Our team based in Seattle conducted a comprehensive review including evolving trends in the management of Merkel cell carcinoma (MCC). This summary covers key decision points, including recommended work-up during initial diagnosis, treatment options for MCC when it’s in one place or has spread, management of recurrent MCC, and new treatments that are showing promise with fewer side effects and good results. This review gives valuable information on how to handle MCC overall and emphasizes new methods that are effective and less toxic on patients.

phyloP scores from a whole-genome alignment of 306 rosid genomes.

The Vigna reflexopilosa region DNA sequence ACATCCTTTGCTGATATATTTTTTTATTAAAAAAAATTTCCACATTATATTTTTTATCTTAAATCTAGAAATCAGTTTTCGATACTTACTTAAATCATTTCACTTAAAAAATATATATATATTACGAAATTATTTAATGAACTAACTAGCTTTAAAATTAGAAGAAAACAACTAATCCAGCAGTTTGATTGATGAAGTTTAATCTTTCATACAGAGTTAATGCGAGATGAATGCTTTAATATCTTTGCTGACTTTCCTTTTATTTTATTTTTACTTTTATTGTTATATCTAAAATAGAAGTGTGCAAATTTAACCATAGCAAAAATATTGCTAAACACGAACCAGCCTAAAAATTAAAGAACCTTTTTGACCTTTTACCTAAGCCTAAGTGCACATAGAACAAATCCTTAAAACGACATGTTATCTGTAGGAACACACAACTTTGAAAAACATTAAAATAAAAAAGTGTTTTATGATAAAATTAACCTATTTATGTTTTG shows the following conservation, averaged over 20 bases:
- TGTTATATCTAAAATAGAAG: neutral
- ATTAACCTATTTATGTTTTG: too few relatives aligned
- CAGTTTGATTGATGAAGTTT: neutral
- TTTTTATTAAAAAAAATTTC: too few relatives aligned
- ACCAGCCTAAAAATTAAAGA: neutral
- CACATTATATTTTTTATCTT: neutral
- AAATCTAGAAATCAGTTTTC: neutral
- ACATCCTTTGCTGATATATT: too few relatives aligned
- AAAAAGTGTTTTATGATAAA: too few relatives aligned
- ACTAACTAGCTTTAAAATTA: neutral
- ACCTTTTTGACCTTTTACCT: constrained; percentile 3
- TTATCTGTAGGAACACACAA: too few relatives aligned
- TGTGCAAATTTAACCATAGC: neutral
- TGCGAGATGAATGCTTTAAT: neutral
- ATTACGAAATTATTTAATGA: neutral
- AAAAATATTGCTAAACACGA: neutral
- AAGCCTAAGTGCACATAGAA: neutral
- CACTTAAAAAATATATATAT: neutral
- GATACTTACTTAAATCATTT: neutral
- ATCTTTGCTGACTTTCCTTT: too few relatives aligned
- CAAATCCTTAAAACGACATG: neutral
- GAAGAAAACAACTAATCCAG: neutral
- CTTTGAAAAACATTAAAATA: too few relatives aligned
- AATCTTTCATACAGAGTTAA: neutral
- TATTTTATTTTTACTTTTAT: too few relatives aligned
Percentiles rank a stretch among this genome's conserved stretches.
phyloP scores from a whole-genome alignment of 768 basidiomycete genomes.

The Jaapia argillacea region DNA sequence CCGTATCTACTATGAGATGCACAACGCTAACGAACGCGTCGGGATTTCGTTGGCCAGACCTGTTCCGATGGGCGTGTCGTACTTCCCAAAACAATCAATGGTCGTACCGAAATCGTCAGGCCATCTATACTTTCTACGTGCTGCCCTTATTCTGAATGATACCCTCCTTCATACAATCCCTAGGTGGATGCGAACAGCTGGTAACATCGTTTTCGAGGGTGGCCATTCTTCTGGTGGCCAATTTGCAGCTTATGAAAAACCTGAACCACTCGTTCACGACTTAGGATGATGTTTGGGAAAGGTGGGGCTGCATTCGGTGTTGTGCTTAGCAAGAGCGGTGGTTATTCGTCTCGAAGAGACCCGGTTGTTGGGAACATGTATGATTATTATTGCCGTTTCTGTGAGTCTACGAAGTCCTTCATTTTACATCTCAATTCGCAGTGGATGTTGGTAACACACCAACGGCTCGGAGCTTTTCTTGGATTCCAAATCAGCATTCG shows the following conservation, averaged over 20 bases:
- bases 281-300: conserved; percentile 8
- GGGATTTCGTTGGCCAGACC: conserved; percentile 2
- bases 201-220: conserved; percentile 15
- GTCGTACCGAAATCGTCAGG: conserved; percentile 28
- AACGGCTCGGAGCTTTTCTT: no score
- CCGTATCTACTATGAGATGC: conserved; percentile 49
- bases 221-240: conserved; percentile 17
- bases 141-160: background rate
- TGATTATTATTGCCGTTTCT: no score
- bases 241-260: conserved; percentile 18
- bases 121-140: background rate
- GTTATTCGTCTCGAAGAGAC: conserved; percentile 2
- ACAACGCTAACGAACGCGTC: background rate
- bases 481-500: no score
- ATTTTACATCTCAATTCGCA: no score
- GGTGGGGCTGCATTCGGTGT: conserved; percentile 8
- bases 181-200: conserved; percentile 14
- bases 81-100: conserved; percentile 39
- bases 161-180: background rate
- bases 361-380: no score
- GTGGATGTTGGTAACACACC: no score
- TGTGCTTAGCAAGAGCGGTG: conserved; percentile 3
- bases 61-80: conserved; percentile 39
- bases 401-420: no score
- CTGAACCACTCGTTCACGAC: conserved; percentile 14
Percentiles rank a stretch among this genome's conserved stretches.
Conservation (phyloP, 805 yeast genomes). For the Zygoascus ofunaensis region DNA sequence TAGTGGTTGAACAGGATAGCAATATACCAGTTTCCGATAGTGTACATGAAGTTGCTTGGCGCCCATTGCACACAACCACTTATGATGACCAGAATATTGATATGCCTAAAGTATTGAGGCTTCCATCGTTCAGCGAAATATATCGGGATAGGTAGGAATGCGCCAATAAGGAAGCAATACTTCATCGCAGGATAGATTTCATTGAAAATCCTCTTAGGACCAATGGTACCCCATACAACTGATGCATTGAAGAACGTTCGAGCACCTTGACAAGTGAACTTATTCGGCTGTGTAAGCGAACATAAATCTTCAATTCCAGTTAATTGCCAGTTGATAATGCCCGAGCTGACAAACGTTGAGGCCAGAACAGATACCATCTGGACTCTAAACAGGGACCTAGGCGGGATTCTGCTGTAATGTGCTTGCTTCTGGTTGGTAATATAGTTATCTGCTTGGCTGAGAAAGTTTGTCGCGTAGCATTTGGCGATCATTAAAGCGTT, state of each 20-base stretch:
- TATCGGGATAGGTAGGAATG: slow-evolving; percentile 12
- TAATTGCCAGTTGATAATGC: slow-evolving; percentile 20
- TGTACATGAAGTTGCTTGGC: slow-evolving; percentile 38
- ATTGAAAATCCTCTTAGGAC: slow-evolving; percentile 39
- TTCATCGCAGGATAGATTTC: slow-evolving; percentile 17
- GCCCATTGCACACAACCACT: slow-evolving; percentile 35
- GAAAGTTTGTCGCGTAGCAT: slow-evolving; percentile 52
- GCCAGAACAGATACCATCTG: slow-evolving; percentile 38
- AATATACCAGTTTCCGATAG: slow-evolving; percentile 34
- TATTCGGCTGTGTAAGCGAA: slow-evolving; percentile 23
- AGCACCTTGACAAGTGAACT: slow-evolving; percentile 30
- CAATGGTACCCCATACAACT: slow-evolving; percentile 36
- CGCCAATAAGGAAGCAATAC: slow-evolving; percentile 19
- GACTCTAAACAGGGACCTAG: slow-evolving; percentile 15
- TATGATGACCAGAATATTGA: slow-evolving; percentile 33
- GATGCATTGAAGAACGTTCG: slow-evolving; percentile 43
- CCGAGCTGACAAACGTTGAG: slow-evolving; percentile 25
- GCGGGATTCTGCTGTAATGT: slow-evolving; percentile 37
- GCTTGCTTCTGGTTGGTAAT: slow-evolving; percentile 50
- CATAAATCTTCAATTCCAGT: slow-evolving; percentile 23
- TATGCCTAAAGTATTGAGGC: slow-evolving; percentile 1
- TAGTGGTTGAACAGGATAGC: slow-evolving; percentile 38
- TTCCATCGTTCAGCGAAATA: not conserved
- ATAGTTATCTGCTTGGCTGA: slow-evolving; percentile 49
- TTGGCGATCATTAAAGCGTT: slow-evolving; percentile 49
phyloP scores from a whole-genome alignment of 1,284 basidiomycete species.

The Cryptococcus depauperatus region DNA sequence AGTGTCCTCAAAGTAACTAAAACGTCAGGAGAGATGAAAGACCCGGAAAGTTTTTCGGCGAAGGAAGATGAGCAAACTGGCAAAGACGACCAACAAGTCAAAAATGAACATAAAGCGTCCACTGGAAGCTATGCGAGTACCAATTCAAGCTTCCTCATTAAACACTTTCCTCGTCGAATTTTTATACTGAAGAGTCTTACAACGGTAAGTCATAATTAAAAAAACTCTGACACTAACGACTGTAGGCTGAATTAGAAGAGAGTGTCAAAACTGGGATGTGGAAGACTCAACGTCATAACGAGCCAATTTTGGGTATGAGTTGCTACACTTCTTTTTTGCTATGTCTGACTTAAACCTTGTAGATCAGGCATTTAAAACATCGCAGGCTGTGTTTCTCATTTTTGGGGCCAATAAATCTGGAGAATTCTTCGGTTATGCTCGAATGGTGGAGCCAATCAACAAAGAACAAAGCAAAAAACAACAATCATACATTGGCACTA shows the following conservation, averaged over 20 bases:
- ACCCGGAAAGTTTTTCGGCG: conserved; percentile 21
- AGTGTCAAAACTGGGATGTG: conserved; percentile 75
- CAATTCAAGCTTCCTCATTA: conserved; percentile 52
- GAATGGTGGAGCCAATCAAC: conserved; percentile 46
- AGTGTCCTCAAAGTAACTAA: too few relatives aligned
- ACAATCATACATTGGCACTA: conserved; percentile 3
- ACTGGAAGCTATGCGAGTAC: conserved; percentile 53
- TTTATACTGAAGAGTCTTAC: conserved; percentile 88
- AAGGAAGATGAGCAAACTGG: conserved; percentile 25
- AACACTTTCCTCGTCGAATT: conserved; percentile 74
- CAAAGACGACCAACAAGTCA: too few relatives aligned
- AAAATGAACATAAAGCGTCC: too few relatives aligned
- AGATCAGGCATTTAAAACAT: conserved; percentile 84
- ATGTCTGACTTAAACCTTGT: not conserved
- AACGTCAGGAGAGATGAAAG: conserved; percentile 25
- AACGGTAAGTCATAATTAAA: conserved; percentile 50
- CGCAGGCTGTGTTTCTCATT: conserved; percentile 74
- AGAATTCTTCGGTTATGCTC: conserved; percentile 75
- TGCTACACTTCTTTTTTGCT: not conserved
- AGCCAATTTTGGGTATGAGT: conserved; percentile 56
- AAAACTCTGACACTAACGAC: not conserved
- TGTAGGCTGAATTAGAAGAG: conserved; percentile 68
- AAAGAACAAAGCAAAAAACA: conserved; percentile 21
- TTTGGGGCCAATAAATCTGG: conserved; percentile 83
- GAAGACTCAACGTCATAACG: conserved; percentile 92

Because of the well-established therapeutic benefit of boosting antitumor responses through blockade of the T cell inhibitory receptor PD-1, it has been proposed that PD-1 blockade could also be useful in infectious disease settings, including Mycobacterium tuberculosis (Mtb) infection. However, in preclinical models, Mtb-infected PD-1-/- mice mount exaggerated TH1 responses that drive lethal immunopathology. Multiple cases of tuberculosis during PD-1 blockade have been observed in patients with cancer, but in humans little is understood about Mtb-specific immune responses during checkpoint blockade-associated tuberculosis. Here, we report two more cases. We describe a patient who succumbed to disseminated tuberculosis after PD-1 blockade for treatment of nasopharyngeal carcinoma, and we examine Mtb-specific immune responses in a patient with Merkel cell carcinoma who developed checkpoint blockade-associated tuberculosis and was successfully treated for the infection. After anti-PD-1 administration, interferon-γ-producing Mtb-specific CD4 T cells became more prevalent in the blood, and a tuberculoma developed a few months thereafter. Mtb-specific TH17 cells, CD8 T cells, regulatory T cells, and antibody abundance did not change before the appearance of the granuloma. These results are consistent with the murine model data and suggest that boosting TH1 function with PD-1 blockade may increase the risk or severity of tuberculosis in humans.